Helping Scouts obtain stamp collecting merit badge
By Joseph H. Bloom
Many readers of Linn's Stamp News no doubt are aware of the popular topical subject of Scouts on stamps, but how many are aware of the interest of Boy Scouts in stamp collecting?
|The Boy Scout stamp collecting merit badge|
To become an Eagle Scout, the highest rank offered by the Boy Scouts of America, a young man must earn 21 merit badges: 12 required and nine optional.
Among the more than 100 choices of optional badges is a merit badge for stamp collecting.
To be approved to receive any given merit badge, a Scout must demonstrate his proficiency (against a prescribed list of requirements) to the satisfaction of an expert volunteer who serves as a merit badge counselor.
For more than 20 years, I have had the privilege of serving as a duly appointed counselor for the stamp collecting merit badge.
The requirements for earning the stamp collecting merit badge, shown in the accompanying box, are both comprehensive and rigorous. The Scout candidate must master a considerable amount of knowledge and hands-on skill, covering many aspects of the hobby.
To assist aspiring candidates, the Boy Scouts of America publishes a stamp collecting merit badge pamphlet, which runs some 40 pages long, and which can be purchased for $2.40 by an interested party at a Scout shop.
Of all the requirements, the ones that seem to cause the greatest difficulty are portions of No. 3, showing one example of 10 types of stamps or covers.
Not many boys who have come to me have ever seen an overprinted, surcharged or semipostal stamp, probably because among U.S. issues overprints are rare, and surcharged and semipostal stamps are nonexistent.
To deal with the issue of overprints, I show — and explain the why and wherefore behind — the U.S. Kansas-Nebraska issues of 1929 (Scott 658-79) or the Philippines 1944-45 Victory and Commonwealth overprints (Scott 463-92).
I like to see a candidate be able to use a magnifying glass, a perforation gauge, and watermark fluid in connection with requirements No. 5, demonstrating three tools.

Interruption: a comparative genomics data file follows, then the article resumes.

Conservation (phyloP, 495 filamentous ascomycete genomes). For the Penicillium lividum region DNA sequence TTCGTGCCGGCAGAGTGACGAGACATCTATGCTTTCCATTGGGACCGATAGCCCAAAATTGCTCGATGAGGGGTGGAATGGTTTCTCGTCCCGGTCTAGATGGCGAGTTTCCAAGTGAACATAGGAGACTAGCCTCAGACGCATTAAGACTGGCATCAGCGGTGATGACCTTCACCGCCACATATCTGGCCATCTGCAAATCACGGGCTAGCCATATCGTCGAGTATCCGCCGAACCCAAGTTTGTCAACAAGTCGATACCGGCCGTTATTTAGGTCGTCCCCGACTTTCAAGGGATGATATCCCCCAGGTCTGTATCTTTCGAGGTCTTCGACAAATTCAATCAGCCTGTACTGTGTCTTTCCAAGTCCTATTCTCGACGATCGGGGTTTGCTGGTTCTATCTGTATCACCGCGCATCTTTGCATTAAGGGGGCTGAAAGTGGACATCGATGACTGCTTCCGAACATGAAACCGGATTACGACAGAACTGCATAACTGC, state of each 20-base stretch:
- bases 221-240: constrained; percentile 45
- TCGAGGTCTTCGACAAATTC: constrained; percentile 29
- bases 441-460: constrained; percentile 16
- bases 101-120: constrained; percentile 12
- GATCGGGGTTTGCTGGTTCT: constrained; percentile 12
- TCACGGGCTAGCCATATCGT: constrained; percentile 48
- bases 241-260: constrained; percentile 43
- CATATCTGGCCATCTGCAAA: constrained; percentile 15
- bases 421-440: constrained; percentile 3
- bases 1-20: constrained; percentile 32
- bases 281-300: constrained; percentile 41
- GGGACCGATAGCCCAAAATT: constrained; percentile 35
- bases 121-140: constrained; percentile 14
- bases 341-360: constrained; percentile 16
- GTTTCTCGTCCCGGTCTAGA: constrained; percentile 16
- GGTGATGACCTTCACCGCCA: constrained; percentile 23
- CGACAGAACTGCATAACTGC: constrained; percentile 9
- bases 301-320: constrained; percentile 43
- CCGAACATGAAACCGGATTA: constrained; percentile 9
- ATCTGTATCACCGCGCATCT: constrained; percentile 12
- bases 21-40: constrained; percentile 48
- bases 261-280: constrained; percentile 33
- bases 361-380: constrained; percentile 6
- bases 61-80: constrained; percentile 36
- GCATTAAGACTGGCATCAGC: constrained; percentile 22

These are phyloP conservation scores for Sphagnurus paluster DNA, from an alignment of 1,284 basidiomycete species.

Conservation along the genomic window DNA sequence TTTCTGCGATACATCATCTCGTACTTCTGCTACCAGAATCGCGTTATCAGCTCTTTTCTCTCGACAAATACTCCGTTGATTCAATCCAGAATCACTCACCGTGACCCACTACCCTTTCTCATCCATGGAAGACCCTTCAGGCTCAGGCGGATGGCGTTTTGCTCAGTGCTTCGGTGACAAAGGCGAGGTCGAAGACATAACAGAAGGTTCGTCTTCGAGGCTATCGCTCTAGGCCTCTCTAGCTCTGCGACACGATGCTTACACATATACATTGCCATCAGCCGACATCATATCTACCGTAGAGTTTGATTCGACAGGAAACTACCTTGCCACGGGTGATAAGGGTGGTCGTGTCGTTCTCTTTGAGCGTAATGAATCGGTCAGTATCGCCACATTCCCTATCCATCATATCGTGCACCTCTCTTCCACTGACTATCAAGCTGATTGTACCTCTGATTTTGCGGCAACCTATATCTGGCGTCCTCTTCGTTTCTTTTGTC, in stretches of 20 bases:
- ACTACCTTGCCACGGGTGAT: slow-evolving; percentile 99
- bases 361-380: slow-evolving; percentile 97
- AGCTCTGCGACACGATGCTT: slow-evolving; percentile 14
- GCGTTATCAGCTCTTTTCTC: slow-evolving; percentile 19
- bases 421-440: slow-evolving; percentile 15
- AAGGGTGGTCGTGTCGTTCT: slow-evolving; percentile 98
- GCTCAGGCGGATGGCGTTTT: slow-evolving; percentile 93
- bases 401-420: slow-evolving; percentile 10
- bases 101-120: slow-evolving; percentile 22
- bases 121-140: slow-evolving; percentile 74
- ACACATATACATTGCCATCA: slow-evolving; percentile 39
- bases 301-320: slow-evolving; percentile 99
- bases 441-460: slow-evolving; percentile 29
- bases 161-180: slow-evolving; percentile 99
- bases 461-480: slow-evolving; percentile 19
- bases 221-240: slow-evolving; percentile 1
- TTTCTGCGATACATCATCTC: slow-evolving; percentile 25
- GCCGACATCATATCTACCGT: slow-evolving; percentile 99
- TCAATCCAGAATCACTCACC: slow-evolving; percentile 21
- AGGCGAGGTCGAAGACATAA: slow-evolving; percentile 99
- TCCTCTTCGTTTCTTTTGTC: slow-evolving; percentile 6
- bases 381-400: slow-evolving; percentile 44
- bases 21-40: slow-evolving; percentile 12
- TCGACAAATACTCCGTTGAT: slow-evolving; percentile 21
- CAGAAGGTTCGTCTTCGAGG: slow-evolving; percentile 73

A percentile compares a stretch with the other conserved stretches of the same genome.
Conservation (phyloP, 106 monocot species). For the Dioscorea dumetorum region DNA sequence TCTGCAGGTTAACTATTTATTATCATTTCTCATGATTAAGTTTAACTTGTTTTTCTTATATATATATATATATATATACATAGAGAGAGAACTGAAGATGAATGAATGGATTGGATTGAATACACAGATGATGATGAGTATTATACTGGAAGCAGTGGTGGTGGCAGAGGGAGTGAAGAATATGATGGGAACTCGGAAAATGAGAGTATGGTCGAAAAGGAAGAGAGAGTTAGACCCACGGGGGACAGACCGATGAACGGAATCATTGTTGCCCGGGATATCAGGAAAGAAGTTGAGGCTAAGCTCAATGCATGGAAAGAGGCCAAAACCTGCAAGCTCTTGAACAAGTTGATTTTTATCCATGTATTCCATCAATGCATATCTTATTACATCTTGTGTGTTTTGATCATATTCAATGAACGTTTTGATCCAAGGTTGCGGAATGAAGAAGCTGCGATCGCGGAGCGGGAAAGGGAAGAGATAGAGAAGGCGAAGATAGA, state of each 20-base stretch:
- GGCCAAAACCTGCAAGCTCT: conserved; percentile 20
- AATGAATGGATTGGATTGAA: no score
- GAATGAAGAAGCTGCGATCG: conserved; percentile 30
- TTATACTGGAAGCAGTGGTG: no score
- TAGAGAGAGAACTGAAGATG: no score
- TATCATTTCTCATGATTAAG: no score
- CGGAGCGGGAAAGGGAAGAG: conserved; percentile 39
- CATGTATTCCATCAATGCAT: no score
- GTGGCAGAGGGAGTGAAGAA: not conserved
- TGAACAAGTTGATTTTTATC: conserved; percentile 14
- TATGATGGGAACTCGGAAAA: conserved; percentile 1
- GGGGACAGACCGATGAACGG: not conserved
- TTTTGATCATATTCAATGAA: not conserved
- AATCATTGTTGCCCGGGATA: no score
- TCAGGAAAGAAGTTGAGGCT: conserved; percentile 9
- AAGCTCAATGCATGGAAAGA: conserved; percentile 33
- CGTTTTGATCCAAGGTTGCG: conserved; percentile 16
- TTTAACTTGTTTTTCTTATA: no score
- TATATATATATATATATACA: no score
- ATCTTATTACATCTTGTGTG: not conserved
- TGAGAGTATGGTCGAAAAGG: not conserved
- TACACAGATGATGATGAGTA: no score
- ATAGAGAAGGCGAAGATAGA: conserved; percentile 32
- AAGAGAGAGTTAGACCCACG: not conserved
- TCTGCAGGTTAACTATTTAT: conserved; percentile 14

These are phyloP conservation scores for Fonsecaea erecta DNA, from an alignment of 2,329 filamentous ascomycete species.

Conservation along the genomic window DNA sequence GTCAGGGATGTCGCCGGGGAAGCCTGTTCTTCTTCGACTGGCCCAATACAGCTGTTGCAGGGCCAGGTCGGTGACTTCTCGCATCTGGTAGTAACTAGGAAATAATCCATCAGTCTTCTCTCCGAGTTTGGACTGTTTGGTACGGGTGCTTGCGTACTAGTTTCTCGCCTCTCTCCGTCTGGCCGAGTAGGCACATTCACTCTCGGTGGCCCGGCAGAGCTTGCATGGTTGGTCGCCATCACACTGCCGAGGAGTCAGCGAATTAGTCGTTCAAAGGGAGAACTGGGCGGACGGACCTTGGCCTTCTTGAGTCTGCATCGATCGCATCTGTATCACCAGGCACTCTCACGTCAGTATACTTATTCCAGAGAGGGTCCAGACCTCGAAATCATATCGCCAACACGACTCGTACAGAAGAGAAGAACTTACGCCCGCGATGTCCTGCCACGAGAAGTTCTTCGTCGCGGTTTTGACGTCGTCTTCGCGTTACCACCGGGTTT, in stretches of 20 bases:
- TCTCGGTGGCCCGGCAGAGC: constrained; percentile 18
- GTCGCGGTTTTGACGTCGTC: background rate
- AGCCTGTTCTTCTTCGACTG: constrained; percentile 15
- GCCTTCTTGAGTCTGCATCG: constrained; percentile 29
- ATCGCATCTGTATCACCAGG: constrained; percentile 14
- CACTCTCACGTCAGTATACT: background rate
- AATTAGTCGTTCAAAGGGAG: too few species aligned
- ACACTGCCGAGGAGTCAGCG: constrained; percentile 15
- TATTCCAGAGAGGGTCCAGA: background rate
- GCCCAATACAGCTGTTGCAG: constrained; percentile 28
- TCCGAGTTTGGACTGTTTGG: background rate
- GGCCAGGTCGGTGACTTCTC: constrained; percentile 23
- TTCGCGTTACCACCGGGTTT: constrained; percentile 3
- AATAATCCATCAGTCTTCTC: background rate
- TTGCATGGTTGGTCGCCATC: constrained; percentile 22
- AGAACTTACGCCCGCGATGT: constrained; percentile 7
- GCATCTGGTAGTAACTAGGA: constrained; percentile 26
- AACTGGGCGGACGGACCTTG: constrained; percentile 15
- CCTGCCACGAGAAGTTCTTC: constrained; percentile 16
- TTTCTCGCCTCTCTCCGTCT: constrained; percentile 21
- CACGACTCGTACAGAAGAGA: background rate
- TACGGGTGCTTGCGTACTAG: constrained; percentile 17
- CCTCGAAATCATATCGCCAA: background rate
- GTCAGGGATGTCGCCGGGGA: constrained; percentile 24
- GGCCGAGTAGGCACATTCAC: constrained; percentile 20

I try to encourage use of the magnifying glass by challenging my candidate to find the secret date on stamps from the Canada 1935 King George V dated die series, Scott 217-27.
To test a boy's proficiency in the use of a perforation gauge, I typically ask him to differentiate among three similar-face-appearance U.S. Washington heads; for example, the 1¢ green (Scott 405 vs. 424 vs. 542).
The Australian 1-penny green trio of Scott 64, 67 and 114 serve as a good test of working knowledge of watermark detection.
Not surprisingly, the majority of collections brought to me in fulfillment of requirement No. 8 are either United States (usually mint singles, but not infrequently plate blocks or first-day covers, or some combination thereof) or general worldwide.
Sad to report, current interest in the stamp collecting merit badge appears to be low. In my last five years as a counselor, I have seen only a handful of applications annually, and this in an area of generally well-educated, affluent households.
Part of the declining interest may reflect a decline in interest in stamp collecting among young people in general.
But as long as there is a single boy out there in my area who is interested in earning his stamp collecting merit badge, I will continue to serve as a counselor, for there is great reward from working one-on-one with a potential lifelong stamp collecting enthusiast.